Why Is a Word?
This one is going to be what is called "philosophy." (You should put on a mid-sixties Miles Davis record for this, like "Someday My Prince Will Come." That would be appropriate.)
Words are the individual building blocks of language, as we know,. Words are one part of it, one part of what makes language meaningful. The other part is grammar. Words can mean different things but what we need to do, to make sense (this means, b.t.w., "make sense to others", I think), is put them into some kind of syntactic or grammatical form like sentences, phrases, or even shouts for [(Help!!!)].
And, in this book that I use to learn math from - "No Fear Math" - it say, at one point: "division is..." What I am asking here is simply this. What is (or "why is") division if we separate the word from the context. Is there any point in thinking about such a thing? We need to ask, why is that word there, and, what does it mean? Is division, just as a stand-alone word, to be regarded as a word?-----or as a thing? If we look at it as a thing rather than a word, can we isolate "division" a thing and attempt to know the thing itself more deeply? When, where, and how do we tend to just assume that there is some "thing" out there? Where is this thing? Where is the actual "thing" in the sense of a division that is unrelated to language? After all, the basic thing itself is clearly not language. It is math. "Alligator" is also not primarily language. It is a thing we encounter in real life, in a Florida swamp. "Word" is a word about words; so is "verb," or "grammar." Those things may not exist apart from language, but an alligator, or the measles, etc., are are examples of things that certainly do exist, outside of language (as any alligator knows).
Here's the full sentence form that math text: "division is closely related to multiplication. You can think of division as undoing multiplication." It is "undoing." That is fine, if you want a dynamic link between two words but it doesn't tell about division alone, by itself. And this is a helpful book. And I am using it, to learn math. And it is a perfectly good sentence, as it is being employed by the excellent young writer who is teaching me. But what are multiplication and division? Surely we can relate division (as a "thing") to multiplication (as a "thing"). But that is still based on a relation of two things. It is not about knowing all we can about one thing.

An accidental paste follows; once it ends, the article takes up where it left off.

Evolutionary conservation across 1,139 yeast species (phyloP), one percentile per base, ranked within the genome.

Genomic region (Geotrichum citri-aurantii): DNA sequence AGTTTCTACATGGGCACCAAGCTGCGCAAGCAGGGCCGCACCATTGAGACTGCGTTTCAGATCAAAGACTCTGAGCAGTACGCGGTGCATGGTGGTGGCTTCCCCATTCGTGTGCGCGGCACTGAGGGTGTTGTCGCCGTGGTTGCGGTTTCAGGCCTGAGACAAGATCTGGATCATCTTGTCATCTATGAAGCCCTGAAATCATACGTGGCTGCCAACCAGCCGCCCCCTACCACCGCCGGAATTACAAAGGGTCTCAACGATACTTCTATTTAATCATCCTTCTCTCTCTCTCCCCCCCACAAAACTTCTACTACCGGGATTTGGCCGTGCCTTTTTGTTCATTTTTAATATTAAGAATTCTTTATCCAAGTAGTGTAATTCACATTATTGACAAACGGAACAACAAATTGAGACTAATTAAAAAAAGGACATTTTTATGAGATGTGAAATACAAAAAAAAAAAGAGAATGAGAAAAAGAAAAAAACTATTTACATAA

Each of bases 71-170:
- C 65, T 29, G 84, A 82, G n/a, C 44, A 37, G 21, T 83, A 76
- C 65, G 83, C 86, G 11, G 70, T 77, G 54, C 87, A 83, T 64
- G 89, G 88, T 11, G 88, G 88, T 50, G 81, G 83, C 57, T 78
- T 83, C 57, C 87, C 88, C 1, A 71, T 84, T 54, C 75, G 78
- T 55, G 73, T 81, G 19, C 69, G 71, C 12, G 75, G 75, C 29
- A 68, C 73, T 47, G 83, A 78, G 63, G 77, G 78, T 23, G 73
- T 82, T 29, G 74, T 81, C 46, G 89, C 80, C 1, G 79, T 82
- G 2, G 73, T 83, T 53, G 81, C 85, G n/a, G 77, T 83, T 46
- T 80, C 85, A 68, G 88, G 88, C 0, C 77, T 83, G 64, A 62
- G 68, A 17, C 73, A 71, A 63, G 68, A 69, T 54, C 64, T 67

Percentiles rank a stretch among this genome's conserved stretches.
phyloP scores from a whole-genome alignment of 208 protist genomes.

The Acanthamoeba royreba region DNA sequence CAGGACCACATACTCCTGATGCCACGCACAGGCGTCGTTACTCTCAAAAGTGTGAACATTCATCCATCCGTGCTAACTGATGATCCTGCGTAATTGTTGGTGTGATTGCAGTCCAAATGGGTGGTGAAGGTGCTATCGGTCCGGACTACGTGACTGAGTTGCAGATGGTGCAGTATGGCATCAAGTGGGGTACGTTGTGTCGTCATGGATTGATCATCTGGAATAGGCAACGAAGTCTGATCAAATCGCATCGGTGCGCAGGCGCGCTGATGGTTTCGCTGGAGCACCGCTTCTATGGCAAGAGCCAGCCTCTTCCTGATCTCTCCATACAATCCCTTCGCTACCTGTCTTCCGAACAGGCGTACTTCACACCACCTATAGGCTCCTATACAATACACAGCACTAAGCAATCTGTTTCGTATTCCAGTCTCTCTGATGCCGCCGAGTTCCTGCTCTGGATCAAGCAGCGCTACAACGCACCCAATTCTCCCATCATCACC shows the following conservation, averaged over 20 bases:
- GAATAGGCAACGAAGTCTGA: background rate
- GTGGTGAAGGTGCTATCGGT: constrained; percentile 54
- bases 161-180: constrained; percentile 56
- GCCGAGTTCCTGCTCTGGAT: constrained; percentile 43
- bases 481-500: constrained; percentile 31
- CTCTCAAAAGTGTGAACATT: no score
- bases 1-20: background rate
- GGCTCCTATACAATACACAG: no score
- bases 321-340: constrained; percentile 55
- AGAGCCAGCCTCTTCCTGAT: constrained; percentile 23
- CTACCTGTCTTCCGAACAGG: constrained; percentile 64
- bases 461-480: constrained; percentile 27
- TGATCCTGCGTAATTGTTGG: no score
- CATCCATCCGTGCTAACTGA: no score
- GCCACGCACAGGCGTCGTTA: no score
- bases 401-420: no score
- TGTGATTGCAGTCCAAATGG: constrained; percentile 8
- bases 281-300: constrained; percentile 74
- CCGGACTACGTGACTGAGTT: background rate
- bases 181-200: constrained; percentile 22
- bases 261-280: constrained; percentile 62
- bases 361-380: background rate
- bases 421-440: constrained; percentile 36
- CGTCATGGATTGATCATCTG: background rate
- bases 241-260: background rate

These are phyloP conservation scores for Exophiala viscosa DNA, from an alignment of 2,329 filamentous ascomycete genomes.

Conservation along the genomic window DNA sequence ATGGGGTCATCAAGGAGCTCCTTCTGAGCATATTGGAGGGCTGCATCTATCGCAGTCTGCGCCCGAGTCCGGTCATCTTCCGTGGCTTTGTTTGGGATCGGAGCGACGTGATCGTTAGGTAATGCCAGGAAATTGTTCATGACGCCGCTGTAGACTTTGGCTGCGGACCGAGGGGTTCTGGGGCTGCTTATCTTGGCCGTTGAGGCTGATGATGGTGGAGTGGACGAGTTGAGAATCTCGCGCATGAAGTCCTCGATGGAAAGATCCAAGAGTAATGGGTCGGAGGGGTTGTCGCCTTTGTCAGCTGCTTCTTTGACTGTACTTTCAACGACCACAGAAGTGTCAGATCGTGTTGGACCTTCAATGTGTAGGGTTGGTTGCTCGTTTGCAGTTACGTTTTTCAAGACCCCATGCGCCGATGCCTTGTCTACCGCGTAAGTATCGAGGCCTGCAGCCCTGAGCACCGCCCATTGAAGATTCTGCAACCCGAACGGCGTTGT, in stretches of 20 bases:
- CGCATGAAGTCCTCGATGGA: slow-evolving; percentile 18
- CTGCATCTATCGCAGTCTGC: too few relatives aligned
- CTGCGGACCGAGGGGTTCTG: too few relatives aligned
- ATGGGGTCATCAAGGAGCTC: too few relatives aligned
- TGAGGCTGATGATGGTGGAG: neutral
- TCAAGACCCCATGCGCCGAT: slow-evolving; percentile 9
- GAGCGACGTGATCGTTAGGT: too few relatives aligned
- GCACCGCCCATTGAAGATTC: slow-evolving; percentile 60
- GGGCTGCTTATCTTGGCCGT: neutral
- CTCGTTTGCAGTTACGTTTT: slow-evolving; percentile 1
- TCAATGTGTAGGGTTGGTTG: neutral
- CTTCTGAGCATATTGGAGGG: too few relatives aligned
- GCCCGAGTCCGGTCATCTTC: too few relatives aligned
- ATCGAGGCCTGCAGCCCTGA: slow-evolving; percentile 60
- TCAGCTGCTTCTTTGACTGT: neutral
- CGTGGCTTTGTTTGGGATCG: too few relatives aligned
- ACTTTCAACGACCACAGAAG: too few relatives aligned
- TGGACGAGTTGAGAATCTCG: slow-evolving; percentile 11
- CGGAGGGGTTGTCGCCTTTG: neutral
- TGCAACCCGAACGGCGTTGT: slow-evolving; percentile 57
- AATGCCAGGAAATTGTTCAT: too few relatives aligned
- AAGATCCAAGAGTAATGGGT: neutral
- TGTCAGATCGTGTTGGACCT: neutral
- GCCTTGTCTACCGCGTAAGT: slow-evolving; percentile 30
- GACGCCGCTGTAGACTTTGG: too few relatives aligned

Why, I wonder did someone call a word, unconnected to the thing it represents, the "signifier"? Is the "signifier" separate from the "signified," and, if so, in what sense? I looked at this stuff, I think it is called Saussare, or structuralism, and I did not like it. I was intuitively repulsive, actually, but I do remember the words like "sign," "signifier" and so on, and I tend to use that a little bit. So, what is the role or function of the "signifier" (i.e. the word) as a building block of a grammatical and useful sentence? When does a word-thing become a "signifier"? Most of the writing I see around me seems to assume that things exist only in relationship, or in contingency. We seldom get down to what is "material."
Take a clue from the sentence. The sentence seems to point to processes and the potential for "undoing" those processes. This indicates a focus on how things are done. It asks about processes: how division is done, or conversely undone. The sentence only seeks to understand division as process and the sentence only investigates how words are linked as components of a grammatical sentence. But, what is "division" without the little quotes marks I just used (that basically mean very little) and without any relational or contingent stuff added to it whatsoever? And why doesn't anyone care about that? This is what I do not understand.
Aside from "doing," and relation, and connecting, is there another, less taken approach? Isn't there a science not of "doing" division but of defining division? That would be one wherein we can see how deep we can go into phenomena related to the word, and only the word, rather than what processes the word involves us in.
OK, I have to take a break. This is some profound stuff and I need a break now.